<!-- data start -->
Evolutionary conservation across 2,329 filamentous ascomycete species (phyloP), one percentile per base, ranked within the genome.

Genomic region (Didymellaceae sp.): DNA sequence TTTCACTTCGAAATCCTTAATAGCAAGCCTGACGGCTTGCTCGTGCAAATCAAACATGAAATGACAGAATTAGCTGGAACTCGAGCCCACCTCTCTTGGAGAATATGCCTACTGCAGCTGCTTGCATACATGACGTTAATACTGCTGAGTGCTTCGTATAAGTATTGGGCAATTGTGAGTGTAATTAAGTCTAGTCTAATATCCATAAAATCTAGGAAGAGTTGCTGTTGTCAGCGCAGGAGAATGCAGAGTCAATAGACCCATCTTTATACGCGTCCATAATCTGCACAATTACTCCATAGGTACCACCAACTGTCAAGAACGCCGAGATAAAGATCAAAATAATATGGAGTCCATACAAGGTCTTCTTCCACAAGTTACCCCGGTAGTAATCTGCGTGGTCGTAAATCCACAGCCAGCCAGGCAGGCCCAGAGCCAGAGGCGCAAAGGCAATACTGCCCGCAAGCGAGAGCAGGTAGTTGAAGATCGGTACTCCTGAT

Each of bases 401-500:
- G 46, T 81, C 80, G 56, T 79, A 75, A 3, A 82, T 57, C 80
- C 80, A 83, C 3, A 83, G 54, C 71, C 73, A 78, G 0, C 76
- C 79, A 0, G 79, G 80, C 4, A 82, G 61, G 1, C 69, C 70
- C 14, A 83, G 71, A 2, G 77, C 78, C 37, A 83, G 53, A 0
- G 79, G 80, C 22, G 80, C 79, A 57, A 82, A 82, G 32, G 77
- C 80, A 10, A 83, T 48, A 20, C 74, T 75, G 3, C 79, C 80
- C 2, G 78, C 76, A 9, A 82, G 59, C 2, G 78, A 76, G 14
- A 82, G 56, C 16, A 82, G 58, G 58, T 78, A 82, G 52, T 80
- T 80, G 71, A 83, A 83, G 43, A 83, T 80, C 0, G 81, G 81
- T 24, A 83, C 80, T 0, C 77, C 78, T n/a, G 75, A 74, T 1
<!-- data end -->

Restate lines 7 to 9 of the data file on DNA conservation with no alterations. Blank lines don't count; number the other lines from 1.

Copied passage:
- C 14, A 83, G 71, A 2, G 77, C 78, C 37, A 83, G 53, A 0
- G 79, G 80, C 22, G 80, C 79, A 57, A 82, A 82, G 32, G 77
- C 80, A 10, A 83, T 48, A 20, C 74, T 75, G 3, C 79, C 80